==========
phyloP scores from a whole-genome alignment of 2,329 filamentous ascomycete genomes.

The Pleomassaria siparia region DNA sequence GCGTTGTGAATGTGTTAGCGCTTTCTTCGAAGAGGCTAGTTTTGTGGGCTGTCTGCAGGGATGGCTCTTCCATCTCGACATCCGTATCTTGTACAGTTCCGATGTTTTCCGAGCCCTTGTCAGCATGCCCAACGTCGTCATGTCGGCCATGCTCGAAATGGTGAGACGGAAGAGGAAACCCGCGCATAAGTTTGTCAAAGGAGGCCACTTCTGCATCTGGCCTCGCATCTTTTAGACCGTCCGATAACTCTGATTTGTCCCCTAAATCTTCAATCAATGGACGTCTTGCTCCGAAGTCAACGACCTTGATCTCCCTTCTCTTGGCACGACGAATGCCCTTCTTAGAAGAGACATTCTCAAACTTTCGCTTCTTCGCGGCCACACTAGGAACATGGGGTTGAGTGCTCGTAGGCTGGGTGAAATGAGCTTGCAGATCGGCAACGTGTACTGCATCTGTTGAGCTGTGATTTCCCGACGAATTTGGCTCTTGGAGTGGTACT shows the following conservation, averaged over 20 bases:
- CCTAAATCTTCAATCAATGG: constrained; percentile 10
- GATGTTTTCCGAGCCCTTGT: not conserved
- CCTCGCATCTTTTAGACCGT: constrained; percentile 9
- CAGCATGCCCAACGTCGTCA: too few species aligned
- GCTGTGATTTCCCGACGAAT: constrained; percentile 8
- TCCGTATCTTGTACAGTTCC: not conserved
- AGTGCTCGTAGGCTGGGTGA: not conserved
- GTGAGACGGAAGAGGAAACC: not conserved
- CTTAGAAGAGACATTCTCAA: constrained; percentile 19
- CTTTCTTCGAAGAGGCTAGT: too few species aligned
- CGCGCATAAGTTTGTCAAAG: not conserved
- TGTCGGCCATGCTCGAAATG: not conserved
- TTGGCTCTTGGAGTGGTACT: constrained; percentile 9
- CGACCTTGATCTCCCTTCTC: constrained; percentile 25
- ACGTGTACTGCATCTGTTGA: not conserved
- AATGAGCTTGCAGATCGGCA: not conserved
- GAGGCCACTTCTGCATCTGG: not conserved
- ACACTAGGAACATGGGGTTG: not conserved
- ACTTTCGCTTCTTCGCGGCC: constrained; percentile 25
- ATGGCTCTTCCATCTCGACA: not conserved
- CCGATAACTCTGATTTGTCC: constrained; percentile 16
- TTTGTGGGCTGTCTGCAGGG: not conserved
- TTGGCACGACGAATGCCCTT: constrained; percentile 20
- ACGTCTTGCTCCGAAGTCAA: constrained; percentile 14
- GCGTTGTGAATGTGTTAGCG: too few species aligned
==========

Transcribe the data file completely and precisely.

phyloP scores from a whole-genome alignment of 2,329 filamentous ascomycete genomes.

The Pleomassaria siparia region DNA sequence GCGTTGTGAATGTGTTAGCGCTTTCTTCGAAGAGGCTAGTTTTGTGGGCTGTCTGCAGGGATGGCTCTTCCATCTCGACATCCGTATCTTGTACAGTTCCGATGTTTTCCGAGCCCTTGTCAGCATGCCCAACGTCGTCATGTCGGCCATGCTCGAAATGGTGAGACGGAAGAGGAAACCCGCGCATAAGTTTGTCAAAGGAGGCCACTTCTGCATCTGGCCTCGCATCTTTTAGACCGTCCGATAACTCTGATTTGTCCCCTAAATCTTCAATCAATGGACGTCTTGCTCCGAAGTCAACGACCTTGATCTCCCTTCTCTTGGCACGACGAATGCCCTTCTTAGAAGAGACATTCTCAAACTTTCGCTTCTTCGCGGCCACACTAGGAACATGGGGTTGAGTGCTCGTAGGCTGGGTGAAATGAGCTTGCAGATCGGCAACGTGTACTGCATCTGTTGAGCTGTGATTTCCCGACGAATTTGGCTCTTGGAGTGGTACT shows the following conservation, averaged over 20 bases:
- CCTAAATCTTCAATCAATGG: constrained; percentile 10
- GATGTTTTCCGAGCCCTTGT: not conserved
- CCTCGCATCTTTTAGACCGT: constrained; percentile 9
- CAGCATGCCCAACGTCGTCA: too few species aligned
- GCTGTGATTTCCCGACGAAT: constrained; percentile 8
- TCCGTATCTTGTACAGTTCC: not conserved
- AGTGCTCGTAGGCTGGGTGA: not conserved
- GTGAGACGGAAGAGGAAACC: not conserved
- CTTAGAAGAGACATTCTCAA: constrained; percentile 19
- CTTTCTTCGAAGAGGCTAGT: too few species aligned
- CGCGCATAAGTTTGTCAAAG: not conserved
- TGTCGGCCATGCTCGAAATG: not conserved
- TTGGCTCTTGGAGTGGTACT: constrained; percentile 9
- CGACCTTGATCTCCCTTCTC: constrained; percentile 25
- ACGTGTACTGCATCTGTTGA: not conserved
- AATGAGCTTGCAGATCGGCA: not conserved
- GAGGCCACTTCTGCATCTGG: not conserved
- ACACTAGGAACATGGGGTTG: not conserved
- ACTTTCGCTTCTTCGCGGCC: constrained; percentile 25
- ATGGCTCTTCCATCTCGACA: not conserved
- CCGATAACTCTGATTTGTCC: constrained; percentile 16
- TTTGTGGGCTGTCTGCAGGG: not conserved
- TTGGCACGACGAATGCCCTT: constrained; percentile 20
- ACGTCTTGCTCCGAAGTCAA: constrained; percentile 14
- GCGTTGTGAATGTGTTAGCG: too few species aligned